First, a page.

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Age discrimination at Shell: a message directed at Shell Ethics Chief Richard Wiseman

By John Donovan

Interesting that this posting on our Shell Blog, raising the issue of age discrimination in the restructuring process, is directed at Shell veteran Richard Wiseman, the Chief Ethics & Compliance Officer of Royal Dutch Shell Plc who is close to retirement age.

FROM A SHELL INSIDER

A POSTING ON SHELL BLOG BY rockdude1950 on Dec 6th, 2009 at 2:51 pm

Shell encourages anyone with knowledge of activities that go against the company’s code of conduct to step forward and bring those activities to the attention of the Ethics and Compliance manager. The reorganization has provided many examples of actions that violate not just the code of conduct, but the laws of several countries in which Shell operates. I use this way to bring these actions to the attention of the Ethics and Compliance manager since I do fear retribution and a witch hunt, even with all the assurances to the contrary. The violations permeate throughout the process and come down from the high level in the EC.

Now that a new round of open resourcing has finished and that the annual ranking sessions are in full swing it is even more clear that one of the objectives of the reorganization is to weed out everyone over 54 years from the ranks of higher management,  EC-1, -2, and -3. Since openly discussing age is not polite and it is in violation of the code of conduct, the HR organization and the hiring managers use code words. The marching orders are to take potential, meaning youth, and demographics, meaning youth, as criteria that can trump experience, performance, skills, expertise, and ability. I have witnessed the manipulation of information to move youth up the ranking scale and into coveted management positions. Some HR managers have been so dumb as to publicly acknowledge that rebalancing the demographics means moving younger staff to higher positions and trying to off-load the older generation.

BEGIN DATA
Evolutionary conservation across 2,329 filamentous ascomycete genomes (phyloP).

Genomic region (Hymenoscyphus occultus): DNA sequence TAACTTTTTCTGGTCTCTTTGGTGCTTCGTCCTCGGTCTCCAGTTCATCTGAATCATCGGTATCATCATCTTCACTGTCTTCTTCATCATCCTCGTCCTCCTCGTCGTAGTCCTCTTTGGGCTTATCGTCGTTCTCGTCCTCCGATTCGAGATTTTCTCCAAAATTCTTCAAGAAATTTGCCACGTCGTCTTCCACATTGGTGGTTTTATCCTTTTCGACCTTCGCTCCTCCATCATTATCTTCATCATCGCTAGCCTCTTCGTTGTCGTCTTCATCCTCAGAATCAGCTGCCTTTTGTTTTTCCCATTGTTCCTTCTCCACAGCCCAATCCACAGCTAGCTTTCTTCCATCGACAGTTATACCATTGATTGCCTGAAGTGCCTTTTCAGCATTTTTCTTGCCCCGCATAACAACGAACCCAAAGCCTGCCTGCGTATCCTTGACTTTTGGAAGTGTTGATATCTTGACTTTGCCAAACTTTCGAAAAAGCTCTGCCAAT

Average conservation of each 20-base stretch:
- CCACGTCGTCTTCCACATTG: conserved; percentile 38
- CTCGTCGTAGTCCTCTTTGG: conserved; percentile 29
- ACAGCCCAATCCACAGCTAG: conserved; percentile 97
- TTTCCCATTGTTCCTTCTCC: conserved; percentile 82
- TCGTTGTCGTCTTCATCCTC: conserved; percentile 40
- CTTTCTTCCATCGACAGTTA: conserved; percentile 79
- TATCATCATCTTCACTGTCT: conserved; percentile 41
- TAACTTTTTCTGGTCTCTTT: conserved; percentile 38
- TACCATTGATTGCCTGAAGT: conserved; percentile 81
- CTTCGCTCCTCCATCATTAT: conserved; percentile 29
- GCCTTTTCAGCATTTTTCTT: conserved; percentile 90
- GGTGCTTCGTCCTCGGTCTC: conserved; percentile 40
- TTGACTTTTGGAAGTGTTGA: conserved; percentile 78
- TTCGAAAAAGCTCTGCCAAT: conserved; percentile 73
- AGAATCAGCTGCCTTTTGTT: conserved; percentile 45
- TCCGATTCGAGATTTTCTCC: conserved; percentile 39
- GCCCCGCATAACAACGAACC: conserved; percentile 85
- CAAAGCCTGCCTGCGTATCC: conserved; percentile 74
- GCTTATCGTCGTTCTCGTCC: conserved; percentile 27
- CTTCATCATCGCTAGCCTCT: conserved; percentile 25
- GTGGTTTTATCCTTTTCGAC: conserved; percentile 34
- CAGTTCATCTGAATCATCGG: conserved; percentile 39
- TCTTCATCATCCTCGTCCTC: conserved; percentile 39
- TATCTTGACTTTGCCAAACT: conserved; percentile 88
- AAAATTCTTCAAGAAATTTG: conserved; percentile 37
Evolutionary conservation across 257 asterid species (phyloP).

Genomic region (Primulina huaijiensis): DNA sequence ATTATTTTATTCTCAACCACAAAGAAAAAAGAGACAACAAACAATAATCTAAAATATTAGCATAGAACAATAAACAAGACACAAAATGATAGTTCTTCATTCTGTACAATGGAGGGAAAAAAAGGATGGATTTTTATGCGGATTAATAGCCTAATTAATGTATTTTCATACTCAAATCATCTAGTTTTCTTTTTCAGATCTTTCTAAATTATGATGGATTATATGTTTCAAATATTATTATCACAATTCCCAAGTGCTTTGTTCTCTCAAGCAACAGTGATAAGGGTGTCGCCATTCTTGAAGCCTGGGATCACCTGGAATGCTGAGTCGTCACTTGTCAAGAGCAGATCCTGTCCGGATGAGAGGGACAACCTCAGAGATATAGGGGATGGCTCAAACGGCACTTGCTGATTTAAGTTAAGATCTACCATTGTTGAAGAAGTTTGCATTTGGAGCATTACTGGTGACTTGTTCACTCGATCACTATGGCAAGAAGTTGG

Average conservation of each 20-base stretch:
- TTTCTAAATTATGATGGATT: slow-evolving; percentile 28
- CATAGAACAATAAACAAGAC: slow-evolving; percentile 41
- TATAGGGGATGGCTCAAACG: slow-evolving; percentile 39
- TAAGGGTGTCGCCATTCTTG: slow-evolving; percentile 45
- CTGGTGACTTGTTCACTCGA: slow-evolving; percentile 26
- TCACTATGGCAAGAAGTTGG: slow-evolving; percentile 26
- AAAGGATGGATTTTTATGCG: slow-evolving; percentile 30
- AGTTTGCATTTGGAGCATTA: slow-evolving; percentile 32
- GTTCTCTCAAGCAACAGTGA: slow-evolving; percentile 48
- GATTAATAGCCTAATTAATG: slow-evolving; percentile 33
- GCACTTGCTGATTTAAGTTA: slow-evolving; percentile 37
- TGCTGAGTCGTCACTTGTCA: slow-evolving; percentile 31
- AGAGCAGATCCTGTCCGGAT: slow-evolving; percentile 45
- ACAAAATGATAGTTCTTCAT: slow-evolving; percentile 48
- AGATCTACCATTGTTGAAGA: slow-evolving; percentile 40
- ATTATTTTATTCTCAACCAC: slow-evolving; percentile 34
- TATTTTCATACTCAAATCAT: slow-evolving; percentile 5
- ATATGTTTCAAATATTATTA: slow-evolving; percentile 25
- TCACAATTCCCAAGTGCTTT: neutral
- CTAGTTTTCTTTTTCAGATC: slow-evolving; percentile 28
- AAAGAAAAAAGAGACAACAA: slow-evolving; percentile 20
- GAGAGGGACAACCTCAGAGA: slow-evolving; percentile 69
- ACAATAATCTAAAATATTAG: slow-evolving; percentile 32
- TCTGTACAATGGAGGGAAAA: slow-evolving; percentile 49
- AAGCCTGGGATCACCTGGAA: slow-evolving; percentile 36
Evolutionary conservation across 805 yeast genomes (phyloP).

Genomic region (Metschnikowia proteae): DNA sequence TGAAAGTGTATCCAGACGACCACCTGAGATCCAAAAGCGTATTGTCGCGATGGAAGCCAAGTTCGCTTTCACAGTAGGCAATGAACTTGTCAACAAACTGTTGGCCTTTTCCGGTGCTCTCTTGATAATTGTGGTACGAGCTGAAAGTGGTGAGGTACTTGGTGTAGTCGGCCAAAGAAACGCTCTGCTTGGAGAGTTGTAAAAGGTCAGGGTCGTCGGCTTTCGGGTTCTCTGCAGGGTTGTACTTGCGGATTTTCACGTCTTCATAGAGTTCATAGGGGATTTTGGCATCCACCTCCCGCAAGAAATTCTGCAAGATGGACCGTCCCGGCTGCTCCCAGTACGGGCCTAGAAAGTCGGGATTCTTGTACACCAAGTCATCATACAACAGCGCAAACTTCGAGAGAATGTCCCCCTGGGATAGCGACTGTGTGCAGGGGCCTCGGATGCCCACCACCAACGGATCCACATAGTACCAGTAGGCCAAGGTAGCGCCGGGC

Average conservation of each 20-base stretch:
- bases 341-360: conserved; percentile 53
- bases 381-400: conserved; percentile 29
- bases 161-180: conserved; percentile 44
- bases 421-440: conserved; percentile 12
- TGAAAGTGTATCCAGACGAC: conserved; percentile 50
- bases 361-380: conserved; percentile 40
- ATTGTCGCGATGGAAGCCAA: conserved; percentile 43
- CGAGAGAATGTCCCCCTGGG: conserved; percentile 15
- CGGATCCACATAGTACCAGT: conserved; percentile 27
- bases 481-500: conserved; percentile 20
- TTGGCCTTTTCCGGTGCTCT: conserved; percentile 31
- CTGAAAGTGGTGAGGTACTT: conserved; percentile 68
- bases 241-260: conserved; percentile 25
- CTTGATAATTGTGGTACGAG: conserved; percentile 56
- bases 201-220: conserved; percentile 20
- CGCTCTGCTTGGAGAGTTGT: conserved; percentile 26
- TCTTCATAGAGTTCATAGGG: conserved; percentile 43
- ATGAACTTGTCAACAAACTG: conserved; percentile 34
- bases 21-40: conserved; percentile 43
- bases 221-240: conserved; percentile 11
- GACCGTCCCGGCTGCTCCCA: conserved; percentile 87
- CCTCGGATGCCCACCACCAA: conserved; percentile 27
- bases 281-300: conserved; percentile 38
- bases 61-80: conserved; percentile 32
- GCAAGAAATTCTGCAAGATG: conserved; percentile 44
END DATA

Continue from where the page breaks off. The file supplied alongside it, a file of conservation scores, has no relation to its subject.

Age is not the only blatant discrimination that I have witnessed. As someone has already pointed out, diversity of opinions was the first casualty in the early resourcing rounds. The new command and control structure needs people that will tag the line, and anyone that can challenge the EC has no room in this structure. But while seeking uniformity is bad business practice, age discrimination is also illegal. Many old timers decided not to fight it and take the packages. Bless their souls! Not all are happy to become redundant because of age. I expect many court challenges if this policy is not reversed.

If the Ethics and Compliance manager monitors this site, you are now aware of what is going on. If you look at your own HR statistics you will see a disproportionate number of people above the 54 year barrier that have been let go or have seen their ranking dropped. If you think I am wrong just publish the numbers and let an independent assessor look at the factors that determine chances of success in getting high performance ranking and higher grade jobs.

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